What about “sustainable farmed salmon”? There are salmon farms doing a pretty good job of eliminating escape, keeping things clean and eschewing the use of antibiotics. But, I won’t eat farmed salmon, or any carnivorous fish simply because it’s so inefficient. It takes about 4 pounds of little wild fish to make 1 pound of salmon. When one-third of the world’s population depends on fish for its protein needs (including these little fish that we would call trash fish) it’s just unconscionable for me to eat farmed salmon.

Watch out for “organic fish” too. It isn’t. Up until a few years ago, wild caught Pacific salmon from northern California up to Alaska was a tasty sustainable choice. The California and Oregon commercial fisheries were closed in 2008 and 2009 due to surprisingly low populations. And now populations are dwindling in Washington, British Columbia and Alaska. I will buy wild salmon maybe once or twice a year and enjoy it immensely but I think we need to give it a break.

What else is there left in the sea to eat? Turns out, plenty. You just have to get a little adventurous.


Image: stu_spivack

1. Sardines: I’ve said it before. Sardines are one of the best choices of all fish. Why? They are small and low on the food chain so they don’t accumulate toxins. They grow fast and the way they are caught minimizes bycatch and damage to the ocean floor. I’m happy to see I’m not the only one singing their praises. Here’s a Washington Post article about the Sardinistas, a group of sardine lovers working hard to help people love sardines.


Image: bea-t

2-4. Farmed mollusks like clams, oysters and mussels. Why? Because they are farmed without harming the environment and they are filter feeders so they can actually restore the eco-system where they grow.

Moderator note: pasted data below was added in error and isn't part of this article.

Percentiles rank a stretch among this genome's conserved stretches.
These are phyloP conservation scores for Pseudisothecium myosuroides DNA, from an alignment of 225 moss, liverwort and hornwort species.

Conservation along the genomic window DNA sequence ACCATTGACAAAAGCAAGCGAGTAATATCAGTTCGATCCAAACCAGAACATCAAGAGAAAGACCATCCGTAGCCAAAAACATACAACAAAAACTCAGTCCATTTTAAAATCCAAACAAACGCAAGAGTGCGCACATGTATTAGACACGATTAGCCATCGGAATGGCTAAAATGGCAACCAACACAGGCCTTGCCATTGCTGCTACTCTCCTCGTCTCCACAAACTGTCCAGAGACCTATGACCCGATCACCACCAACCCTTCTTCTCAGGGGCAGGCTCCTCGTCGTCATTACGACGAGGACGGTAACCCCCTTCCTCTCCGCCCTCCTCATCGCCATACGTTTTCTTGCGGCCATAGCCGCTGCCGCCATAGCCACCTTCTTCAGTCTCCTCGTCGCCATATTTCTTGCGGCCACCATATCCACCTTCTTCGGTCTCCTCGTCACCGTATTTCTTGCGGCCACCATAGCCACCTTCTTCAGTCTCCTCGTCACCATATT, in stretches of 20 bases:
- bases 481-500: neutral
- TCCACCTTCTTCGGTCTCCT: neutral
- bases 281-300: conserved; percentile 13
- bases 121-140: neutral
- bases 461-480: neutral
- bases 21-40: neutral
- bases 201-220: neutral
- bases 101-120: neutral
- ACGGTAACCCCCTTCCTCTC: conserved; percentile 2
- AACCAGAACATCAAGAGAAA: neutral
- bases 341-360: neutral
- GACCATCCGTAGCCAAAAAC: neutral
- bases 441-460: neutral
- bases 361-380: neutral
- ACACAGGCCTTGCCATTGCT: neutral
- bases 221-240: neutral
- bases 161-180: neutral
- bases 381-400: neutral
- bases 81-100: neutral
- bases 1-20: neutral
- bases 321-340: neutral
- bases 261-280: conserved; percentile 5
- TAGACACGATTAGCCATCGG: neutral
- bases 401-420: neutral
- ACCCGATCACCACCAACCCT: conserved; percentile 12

Image: virtualern

5-6. Lobster and some crab. Bad news for the oceans is good news for lovers of large crustaceans. Changes in the ocean environment mean there’s plenty of these to go around. Choose Dungeness or stone crab. Not blue, king, or snow.

7. Pacific Halibut: Expensive but it’s tasty and on the “green” list in the Seafood Watch Guide.


Image: naotakem (herbed mackerel shown with crusted sardines)

8. Mackerel: the small kind. Not king Mackerel, which are high in mercury. Mackerel grows fast and is caught with gear that doesn’t harm the ocean floor or contribute to significant bycatch. Mackerel is a strong tasting fish that lends itself well to the types of preparations we used to do with tuna or swordfish, except it comes in fillet form, not steaks. (Here’s a great recipe for mackerel.) It makes sublime sushi, appearing as saba on the sushi bar menu. If you’re a sushi lover and feel dismayed by this post, check out one of the newish sustainable sushi guides.

black cod

Image: sashafatcat

9. Black Cod or Sablefish from British Columbia or Alaska: Look for Marine Stewardship Council Certified black cod as the California and Pacific Northwest fisheries are less abundant. This fish fills a culinary hole left by the forbidden snappers and rock fishes, though not perfectly. It’s a mild white fish that is versatile enough to pan sauté, use in fish tacos, broil, bake or fry.

grilled trout

Image: ralph and jenny

10 & 11. US farmed striped bass and trout: US farmed freshwater fish is what the experts are always telling us to eat because they are farmed in closed systems that don’t pollute the environment and they are fed vegetarian feed so there isn’t an overall loss of protein. The problem for me is that most of them don’t taste very good. I will marinate and grill or bake a whole trout now and then, stuffed with lots of aromatics. Striped bass are pretty good stuffed with garlic, ginger and green onions, and steamed whole with the head on Chinese-style, but try as I might, I just can’t love tilapia or catfish.

There’s a new domestically-farmed fish that just made the green list, Cobia. I’ll be investigating it and serving up my findings in the form of a recipe soon.

Image: Logan Cyrus

Vanessa Barrington

Vanessa Barrington is a San Francisco based writer and communications consultant specializing in environmental, social, and political issues in the food system.